Tuesday, January 24, 2012

Slay The Array Press Release

Campaign group welcomes SW Marine Energy Park announcement:

"This must surely mean the death knell for the misconceived Atlantic Array plan".

Campaign group Slay The Array has welcomed DECC Minister Greg Barker's announcement today that the South West is to be the UK's first Marine Energy Park.

The group, which coordinates opposition to the Atlantic Array, a plan to build up to 417 giant wind turbines in the Bristol Channel, believes that the announcement has been made 'in the nick of time'.

"This must surely be the death-knell for the Atlantic Array plan – possibly the most absurdly misconceived wind energy proposal in what is, let's face it, a crowded market," said Slay The Array spokesman Steve Crowther.

"The Bristol Channel has the second highest tidal range and some of the fastest tidal flows in the world.

"It's absolutely ideal for renewable – and reliable – tidal and marine current energy, which is why it was the site of a very successful trial of marine-current turbines in 2003.

"Yet the Crown Estates and RWE/npower are hatching plans to build between 188 and 417 giant wind turbines – the most unreliable, inefficient and discredited form of renewable energy – between North Devon and the Gower."

While the Atlantic Array developers claimed during recent public consultations that marine/tidal technology was 20 years behind wind, in fact RWE/npower is itself involved in the first major tidal array being developed off Anglesey, he went on.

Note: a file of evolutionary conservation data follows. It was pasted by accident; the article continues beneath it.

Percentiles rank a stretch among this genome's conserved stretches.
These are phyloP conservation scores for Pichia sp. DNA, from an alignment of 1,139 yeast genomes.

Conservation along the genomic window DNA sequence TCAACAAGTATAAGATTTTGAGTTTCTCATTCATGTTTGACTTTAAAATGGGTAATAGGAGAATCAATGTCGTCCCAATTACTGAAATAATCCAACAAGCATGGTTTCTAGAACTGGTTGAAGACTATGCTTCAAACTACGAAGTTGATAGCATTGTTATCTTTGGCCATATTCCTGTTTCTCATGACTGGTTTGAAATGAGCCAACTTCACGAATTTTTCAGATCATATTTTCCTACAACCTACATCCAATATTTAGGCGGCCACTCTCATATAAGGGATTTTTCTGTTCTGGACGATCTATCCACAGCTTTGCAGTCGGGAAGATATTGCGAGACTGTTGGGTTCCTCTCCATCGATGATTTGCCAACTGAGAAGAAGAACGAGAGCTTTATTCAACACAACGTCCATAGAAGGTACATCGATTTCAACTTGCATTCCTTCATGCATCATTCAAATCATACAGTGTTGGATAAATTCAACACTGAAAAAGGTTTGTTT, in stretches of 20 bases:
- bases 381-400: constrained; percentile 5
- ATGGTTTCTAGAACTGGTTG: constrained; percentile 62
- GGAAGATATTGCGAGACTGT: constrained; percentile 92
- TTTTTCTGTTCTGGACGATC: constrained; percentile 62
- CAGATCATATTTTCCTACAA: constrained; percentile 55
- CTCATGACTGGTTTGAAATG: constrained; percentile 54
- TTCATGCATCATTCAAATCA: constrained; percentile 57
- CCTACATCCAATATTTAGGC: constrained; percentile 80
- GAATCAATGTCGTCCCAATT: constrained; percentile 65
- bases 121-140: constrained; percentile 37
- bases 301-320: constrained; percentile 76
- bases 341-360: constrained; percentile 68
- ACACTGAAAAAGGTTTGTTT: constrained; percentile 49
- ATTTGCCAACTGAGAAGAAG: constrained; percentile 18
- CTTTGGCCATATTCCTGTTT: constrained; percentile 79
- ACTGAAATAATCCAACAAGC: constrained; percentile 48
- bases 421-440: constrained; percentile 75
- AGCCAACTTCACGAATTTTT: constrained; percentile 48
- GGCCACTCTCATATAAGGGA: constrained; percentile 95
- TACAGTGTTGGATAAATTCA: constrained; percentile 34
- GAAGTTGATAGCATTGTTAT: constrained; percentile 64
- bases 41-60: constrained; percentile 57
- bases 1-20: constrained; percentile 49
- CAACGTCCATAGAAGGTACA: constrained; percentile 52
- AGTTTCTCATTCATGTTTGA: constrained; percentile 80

"The tidal arrays are not on the same scale as the proposed wind-farm, but they are more efficient, more effective and less environmentally damaging.

"Water is 800 times denser than air, so it generates more power at less speed and enables smaller and slower rotors than are needed for wind power. This technology generates at around 60% of capacity, rather than the 32-35% thatwind can offer at best; and as the tides are predictable, all the power generated can be managed into the Grid, rather than wasted."

The Atlantic Array is proposed to occupy an area of 400km2, starting only 9 miles off the North Devon coast. The coastline includes Lundy Island and the headlands of Baggy Point, Morte Point and Bull Point, all owned by the National Trust, and is a haven for walkers, birdwatchers, surfers and seaside holidaymakers.

The area boasts the UK's first Marine Conservation Zone, set up to preserve a unique coral eco-system; one the UK's largest Areas of Outstanding Natural Beauty; a UNESCO Biosphere; one of the country's few remaining fishing fleets and some of the country's most famous surfing beaches.

"It is hard to imagine a less appropriate place to line the horizon with turbines, and line the sea-bed with 400 islands each constructed out of concrete and 6,000 tonnes of huge boulders", said Steve Crowther.

"The huge subsidies paid for out of our fuel bills, and an abundant supply of wind turbines – some of questionable quality – has created a wind-rush which makes a few people rich and the vast majority of us poorer.

"In the last three weeks reports from two major think-tanks have shown that theSecretary of State's obsession with wind power is not only costing a fortune and pushing more people into fuel poverty, but is actively hampering our long-term energy strategy.

"Hopefully, Greg Barker's announcement shows that the 'dash for wind' is over, and the Atlantic Array will be consigned to the dustbin of history."

For further information contact Steve Crowther, Info@SlayTheArray.com

01271 813844 or 07775 787579 www.SlayTheArray.com

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